Amy, aged 10, at the caves in Ellora
In late July 2011, exactly 7 months after Amy was diagnosed with type 1 diabetes, we backpacked around India for four weeks, in a trip we called Monsoon Meandering.
This is the last post in the 14 article series about that trip and its planning and how type 1 diabetes played a part.
The previous posts are full of facts and viewpoints but this one is the most important, it’s the story from Amy about what she remembers about the trip and adjustments she had to make.
Hey, the name’s Amy.
I’m 12 and I was diagnosed with type 1 diabetes on 29th December 2010.
My family and I were already planning to go to India the following summer and we were going to go to Ladakh which is in the Himalayas. After I was diagnosed my parents quickly started to wonder whether we should go to India or not. Through his research Dad had found out that getting altitude sickness was a real possibility on the two road trips through the mountains and he wasn’t happy about dealing with that at the same time as diabetes, both of which we knew nothing about. So it was decided, we would not be going to India that year. Thinking back now, they were probably trying to figure out how to break the news, when they heard me say to the doctor “Does this mean I can’t go to India any more?“. It was this that changed their minds. We were going to go to India (even if we went somewhere different) and nothing was going to stop us.
Changing the trip plan
Whilst thinking of an alternative trip my Dad tried to think specifically what I liked the most about India; it was trains. He decided that we should go on lots of them, just for me.
Altogether we travelled around 2700 miles on just 8 trains and the trip was organised all by ourselves! No help whatsoever from travel agents or such. We saw monuments, holy places, tombs, caves, palaces, trains, beaches, cities and we even went to a waterpark – we were the only ones there! How cool is that!? All of that for a whole month.
The beautiful Golden Temple (Harmandir Sahib) in Amritsar
Flying, excitement, worries about injections
I have been to India once before – before diabetes – and I loved going on the plane so I was really excited about going on it again, but I was worried about the injections and the food. Before it came to mealtime we told the staff that I was type 1 diabetic and they went and found an apple for my pudding. Also they gave me my food first in case I had to count carbohydrates (which at that point I didn’t because I was still in my honeymoon period but it was still very thoughtful of them). When it came to injection time I was worried and didn’t know how we would do it, but my mum, who was sitting next to me, set it up and did it in my arm and the best bit was I didn’t even have to get out of my seat!
Henna powder on sale at a market
I love India’s trains
Trains are exciting because I barely use them in England and there’s very few sleeper trains, which I love. A sleeper train – clue’s in the title – is a train which has padded benches for you to sit on during the day, which then turn into beds for during the night. India has so many of these because the distances are so great, some trains go for three whole days from start to finish. We travelled thousands of miles across India by train using upper class, middle class and lower class trains. The poshest train was from the capital city (Delhi) to Amritsar (the hottest of the places we went). We had padded, reclining seats and were served meals by waiters in traditional Indian uniform, it was the fastest train we took.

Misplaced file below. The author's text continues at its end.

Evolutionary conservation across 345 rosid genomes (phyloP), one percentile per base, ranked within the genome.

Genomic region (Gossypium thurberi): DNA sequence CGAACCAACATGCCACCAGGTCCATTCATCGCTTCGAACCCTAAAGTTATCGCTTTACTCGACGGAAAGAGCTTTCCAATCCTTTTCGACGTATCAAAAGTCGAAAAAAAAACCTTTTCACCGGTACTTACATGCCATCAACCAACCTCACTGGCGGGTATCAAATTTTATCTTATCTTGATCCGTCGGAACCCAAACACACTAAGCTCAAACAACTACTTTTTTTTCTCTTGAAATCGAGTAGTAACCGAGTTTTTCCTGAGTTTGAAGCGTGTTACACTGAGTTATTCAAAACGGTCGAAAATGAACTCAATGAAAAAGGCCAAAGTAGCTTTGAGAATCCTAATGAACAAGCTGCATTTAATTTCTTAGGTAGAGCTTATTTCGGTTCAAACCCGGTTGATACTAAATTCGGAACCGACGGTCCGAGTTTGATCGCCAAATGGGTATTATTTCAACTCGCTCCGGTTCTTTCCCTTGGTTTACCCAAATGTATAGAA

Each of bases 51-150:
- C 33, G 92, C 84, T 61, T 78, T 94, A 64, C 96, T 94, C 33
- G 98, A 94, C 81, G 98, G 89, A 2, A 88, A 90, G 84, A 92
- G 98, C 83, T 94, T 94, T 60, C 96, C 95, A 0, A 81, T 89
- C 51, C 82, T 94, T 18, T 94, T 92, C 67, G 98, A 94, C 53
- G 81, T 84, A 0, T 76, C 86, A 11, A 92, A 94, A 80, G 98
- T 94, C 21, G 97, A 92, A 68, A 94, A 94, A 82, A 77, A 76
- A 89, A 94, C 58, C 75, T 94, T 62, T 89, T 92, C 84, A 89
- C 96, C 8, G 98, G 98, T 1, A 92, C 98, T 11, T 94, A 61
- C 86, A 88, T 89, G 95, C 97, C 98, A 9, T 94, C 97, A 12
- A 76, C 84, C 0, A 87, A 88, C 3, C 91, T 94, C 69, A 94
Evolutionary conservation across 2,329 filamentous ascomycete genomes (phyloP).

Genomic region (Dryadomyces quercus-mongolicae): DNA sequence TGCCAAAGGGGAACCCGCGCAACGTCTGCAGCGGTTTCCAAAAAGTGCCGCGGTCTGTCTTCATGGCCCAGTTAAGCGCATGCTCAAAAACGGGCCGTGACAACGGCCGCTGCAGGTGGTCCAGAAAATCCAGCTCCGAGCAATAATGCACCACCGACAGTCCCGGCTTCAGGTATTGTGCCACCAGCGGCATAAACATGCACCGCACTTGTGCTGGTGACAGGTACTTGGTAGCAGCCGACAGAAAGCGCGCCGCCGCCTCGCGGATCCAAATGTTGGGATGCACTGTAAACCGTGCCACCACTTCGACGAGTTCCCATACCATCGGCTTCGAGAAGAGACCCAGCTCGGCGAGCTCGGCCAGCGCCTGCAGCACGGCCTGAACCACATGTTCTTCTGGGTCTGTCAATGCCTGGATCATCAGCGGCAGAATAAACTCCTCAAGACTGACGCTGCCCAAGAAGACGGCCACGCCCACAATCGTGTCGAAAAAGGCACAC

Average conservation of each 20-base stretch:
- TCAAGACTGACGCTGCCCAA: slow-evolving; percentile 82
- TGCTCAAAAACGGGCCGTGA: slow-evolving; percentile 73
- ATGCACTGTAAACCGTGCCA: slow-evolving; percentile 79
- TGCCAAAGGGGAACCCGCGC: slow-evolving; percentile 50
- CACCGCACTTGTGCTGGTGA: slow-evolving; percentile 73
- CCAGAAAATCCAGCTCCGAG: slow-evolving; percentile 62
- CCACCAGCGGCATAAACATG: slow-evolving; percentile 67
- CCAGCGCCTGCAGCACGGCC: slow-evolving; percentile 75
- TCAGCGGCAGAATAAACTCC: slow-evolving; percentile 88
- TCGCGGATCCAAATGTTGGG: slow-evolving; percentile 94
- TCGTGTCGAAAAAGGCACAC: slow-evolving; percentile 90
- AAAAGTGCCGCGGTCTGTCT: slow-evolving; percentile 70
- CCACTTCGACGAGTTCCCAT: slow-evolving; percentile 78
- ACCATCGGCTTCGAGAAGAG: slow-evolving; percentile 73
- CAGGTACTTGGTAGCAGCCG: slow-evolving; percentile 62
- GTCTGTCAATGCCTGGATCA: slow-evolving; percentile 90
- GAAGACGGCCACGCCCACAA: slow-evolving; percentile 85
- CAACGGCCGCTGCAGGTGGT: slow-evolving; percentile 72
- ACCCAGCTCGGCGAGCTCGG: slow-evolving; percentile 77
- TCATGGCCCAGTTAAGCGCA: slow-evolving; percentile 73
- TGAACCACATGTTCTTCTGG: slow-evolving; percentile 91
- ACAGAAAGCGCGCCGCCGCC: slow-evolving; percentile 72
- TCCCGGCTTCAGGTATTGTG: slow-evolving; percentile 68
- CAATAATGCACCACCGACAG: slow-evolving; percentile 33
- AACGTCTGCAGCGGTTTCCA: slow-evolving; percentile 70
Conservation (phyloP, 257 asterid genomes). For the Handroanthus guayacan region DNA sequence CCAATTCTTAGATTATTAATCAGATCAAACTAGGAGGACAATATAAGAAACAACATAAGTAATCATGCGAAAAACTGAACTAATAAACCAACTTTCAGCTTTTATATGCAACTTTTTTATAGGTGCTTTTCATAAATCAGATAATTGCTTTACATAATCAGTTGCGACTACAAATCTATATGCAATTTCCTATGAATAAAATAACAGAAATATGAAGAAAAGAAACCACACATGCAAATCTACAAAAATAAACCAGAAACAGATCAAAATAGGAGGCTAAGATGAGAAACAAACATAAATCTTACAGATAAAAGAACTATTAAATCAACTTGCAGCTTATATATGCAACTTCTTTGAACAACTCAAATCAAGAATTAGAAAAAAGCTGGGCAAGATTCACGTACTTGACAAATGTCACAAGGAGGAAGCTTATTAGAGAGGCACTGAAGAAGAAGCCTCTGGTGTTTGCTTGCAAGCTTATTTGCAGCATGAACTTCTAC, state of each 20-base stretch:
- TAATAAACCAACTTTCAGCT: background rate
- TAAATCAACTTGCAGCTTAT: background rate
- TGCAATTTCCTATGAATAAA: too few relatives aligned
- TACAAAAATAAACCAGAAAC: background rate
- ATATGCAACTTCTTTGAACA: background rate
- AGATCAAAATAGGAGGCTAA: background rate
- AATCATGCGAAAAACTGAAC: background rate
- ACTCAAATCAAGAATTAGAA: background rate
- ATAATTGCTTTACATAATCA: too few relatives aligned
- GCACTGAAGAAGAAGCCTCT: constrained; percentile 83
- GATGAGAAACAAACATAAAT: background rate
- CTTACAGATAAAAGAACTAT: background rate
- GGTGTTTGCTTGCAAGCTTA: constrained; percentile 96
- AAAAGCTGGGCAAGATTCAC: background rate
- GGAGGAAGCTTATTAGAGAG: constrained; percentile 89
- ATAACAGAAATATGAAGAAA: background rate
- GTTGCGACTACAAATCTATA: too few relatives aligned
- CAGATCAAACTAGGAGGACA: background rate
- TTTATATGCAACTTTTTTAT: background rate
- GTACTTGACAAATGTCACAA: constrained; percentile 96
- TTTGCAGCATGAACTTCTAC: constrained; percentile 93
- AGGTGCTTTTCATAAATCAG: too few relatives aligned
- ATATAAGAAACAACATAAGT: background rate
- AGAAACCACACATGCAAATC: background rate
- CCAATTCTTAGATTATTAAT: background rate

On one our many trains, in a side-berth in class 2A
Overcoming fears of injecting on the trains
I don’t like any distractions when I do my injections at my house so I have to have the light on full, have everyone completely still, have no talking or T.V and no cats moving in the room. So when I did the injections on the trains I had to adapt but everything went well as we came up with an awesome method. First we would wait until we were near a station, then when the train stopped I would have my injection ready to whip out and do. If I did it as soon as the train stopped, then I would be sure that it wouldn’t start to move whilst I was in. But I love trains, and I wasn’t about to let diabetes ruin them for me.
Relaxing in our 4 berth compartment in two-tier air-con class (2A)
Weird ceremonies in Amritsar
Whilst at Amritsar we saw the stunning Golden Temple and we witnessed the weirdest ceremony ever (video) – where they close the border gates between Pakistan and India. There were men dressed in Indian army suits with stupid fans sticking up on top of their turban! There were people running up and down the road and when they got to the Pakistan border, they waved the Indian flag in their faces. As the border closed the soldiers goose stepped up to the gate and almost stuck their tongues out at the Pakastani soldiers, however it was all in good humour…or was it?